Jan. 7, 1968: Launch
Jan. 10, 1968: Landing
Feb. 21, 1968: End of mission
In Depth: Surveyor 7
Since Surveyors 1, 3, 5, and 6 successfully fulfilled requirements in support of Apollo, NASA opted to use the last remaining Surveyor for a purely scientific mission outside of a potential landing site for the early Apollo flights.
After an uneventful coast to the Moon (including one of two planned course corrections), Surveyor 7 successfully set down at 01:05:36.3 UT on Jan. 10, 1968 on the ejecta blanket emanating from the bright Tycho crater in the south of the nearside.
Landing coordinates were 40.97 degrees south latitude and 11.44 degrees west longitude, about 18 miles (29 kilometers) north of Tycho’s rim, and 1.5 miles (2.4 kilometers) from its target.
Initial photos from the surface showed surprisingly few craters, much like the mare sites, although the general area was rougher.
About 21 hours after landing, ground controllers fired pyrotechnic charges to drop the alpha-scattering instrument on the lunar surface. When the instrument failed to move beyond an intermediate position, controllers used the surface sampler (robot arm) to force it down.
The sampler was then used to pick up the alpha-scattering instrument after its first chemical analysis and move it to two additional locations. About 66 hours of alpha-scattering data were obtained during the first lunar day on three samples: the undisturbed lunar surface, a Moon rock, and an area dug up by the surface sampler. The alpha-scattering instrument collected 34 more hours of data during the second lunar day.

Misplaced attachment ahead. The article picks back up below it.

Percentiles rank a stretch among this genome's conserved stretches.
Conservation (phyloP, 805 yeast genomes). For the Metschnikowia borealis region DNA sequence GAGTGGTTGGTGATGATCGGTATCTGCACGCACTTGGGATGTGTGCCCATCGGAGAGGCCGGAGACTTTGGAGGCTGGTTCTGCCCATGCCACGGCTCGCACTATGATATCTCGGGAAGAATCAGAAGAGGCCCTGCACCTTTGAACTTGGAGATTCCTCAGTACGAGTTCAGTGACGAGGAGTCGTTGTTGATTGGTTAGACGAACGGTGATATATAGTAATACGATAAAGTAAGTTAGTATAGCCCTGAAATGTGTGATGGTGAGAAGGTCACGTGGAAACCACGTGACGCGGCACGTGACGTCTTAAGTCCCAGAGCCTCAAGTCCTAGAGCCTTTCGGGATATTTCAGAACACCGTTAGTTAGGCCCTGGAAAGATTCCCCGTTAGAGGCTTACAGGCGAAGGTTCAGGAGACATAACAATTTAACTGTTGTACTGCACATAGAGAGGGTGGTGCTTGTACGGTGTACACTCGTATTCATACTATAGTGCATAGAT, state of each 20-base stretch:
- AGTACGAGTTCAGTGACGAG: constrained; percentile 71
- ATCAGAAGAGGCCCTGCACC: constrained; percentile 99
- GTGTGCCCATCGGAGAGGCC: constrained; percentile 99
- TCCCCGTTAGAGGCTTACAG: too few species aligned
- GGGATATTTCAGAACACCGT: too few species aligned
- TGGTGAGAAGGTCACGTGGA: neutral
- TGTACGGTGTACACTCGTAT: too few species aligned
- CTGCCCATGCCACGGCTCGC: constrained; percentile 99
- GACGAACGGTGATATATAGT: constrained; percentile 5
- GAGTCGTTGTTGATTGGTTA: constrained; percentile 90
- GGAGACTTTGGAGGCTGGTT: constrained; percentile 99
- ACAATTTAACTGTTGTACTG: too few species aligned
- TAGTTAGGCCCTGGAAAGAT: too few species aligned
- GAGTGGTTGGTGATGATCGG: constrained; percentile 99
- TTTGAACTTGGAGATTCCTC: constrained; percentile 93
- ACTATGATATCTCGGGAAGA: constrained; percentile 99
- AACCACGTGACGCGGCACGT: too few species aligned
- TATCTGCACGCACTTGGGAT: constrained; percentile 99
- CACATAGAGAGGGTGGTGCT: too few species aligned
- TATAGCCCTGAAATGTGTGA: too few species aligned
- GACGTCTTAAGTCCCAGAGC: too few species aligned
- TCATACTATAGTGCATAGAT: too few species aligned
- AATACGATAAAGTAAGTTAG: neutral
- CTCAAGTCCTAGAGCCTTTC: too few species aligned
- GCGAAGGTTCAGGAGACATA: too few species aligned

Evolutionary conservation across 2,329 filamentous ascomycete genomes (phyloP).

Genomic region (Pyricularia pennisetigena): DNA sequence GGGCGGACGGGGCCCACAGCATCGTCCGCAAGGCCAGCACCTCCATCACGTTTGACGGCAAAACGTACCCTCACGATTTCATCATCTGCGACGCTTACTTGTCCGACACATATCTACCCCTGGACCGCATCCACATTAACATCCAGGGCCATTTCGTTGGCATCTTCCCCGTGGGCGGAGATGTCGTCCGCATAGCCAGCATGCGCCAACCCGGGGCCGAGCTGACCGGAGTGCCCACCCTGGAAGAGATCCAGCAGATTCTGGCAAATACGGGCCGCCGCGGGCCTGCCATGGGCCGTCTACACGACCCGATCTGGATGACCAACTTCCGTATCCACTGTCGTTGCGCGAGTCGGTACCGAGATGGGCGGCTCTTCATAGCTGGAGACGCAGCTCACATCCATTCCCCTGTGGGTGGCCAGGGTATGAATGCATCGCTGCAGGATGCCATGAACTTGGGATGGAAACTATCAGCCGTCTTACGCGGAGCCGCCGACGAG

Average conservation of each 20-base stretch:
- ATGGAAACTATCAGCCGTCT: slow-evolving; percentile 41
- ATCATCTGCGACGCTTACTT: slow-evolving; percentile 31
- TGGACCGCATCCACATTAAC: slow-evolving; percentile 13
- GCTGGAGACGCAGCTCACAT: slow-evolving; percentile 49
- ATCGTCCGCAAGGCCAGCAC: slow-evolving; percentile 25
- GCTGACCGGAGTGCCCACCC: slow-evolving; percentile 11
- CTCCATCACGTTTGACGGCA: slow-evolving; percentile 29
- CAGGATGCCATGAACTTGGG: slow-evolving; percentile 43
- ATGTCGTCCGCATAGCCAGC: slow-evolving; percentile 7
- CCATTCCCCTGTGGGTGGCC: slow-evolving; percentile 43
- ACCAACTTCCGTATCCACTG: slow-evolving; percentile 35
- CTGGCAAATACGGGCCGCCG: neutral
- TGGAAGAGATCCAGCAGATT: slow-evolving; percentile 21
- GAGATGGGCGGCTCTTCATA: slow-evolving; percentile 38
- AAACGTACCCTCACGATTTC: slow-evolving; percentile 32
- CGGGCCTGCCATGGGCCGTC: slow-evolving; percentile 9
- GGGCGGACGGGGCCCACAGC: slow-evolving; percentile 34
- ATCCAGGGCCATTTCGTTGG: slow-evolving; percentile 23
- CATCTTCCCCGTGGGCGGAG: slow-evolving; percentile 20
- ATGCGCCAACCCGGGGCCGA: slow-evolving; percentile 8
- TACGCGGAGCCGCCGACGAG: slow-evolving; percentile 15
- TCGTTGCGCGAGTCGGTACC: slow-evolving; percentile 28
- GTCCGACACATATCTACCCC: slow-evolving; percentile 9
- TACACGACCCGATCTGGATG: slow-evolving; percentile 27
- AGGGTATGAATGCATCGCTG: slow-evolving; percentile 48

The scoop on the sampler’s arm was used numerous times for picking up soil and digging trenches, and for conducting at least 16 surface-bearing tests.
Apart from taking 21,274 photographs (20,993 on the first lunar day and 45 during the second), Surveyor 7 also served as a target for Earth-based lasers to accurately measure the distance between Earth and the Moon.
Communications were paused with Surveyor 7 at 14:12 UT Jan. 26, 1968, about 80 hours after sunset. Second lunar day operations began at 19:01 UT Feb. 12, 1968, and extended to 00:24 UT Feb. 21, 1968, effectively ending the mission.
In total, the five successful Surveyors returned more than 87,000 photos of the lunar surface and operated for about 17 months total on the lunar surface, and most importantly, demonstrated the feasibility of soft-landing a spacecraft on the lunar surface.
Originally planned as a series of seven spacecraft, in 1963, NASA added three missions (Surveyors H, I, and J) for a total of 10 missions. These later Surveyors, each weighing 2,500 pounds or 1,134 kilograms (as opposed to the 2,200-pound or 998-kilogram model), were canceled in December 1966 based on the successful results of the Ranger missions, lunar orbiters, and surveyors already launched by then.
- Credit: NASA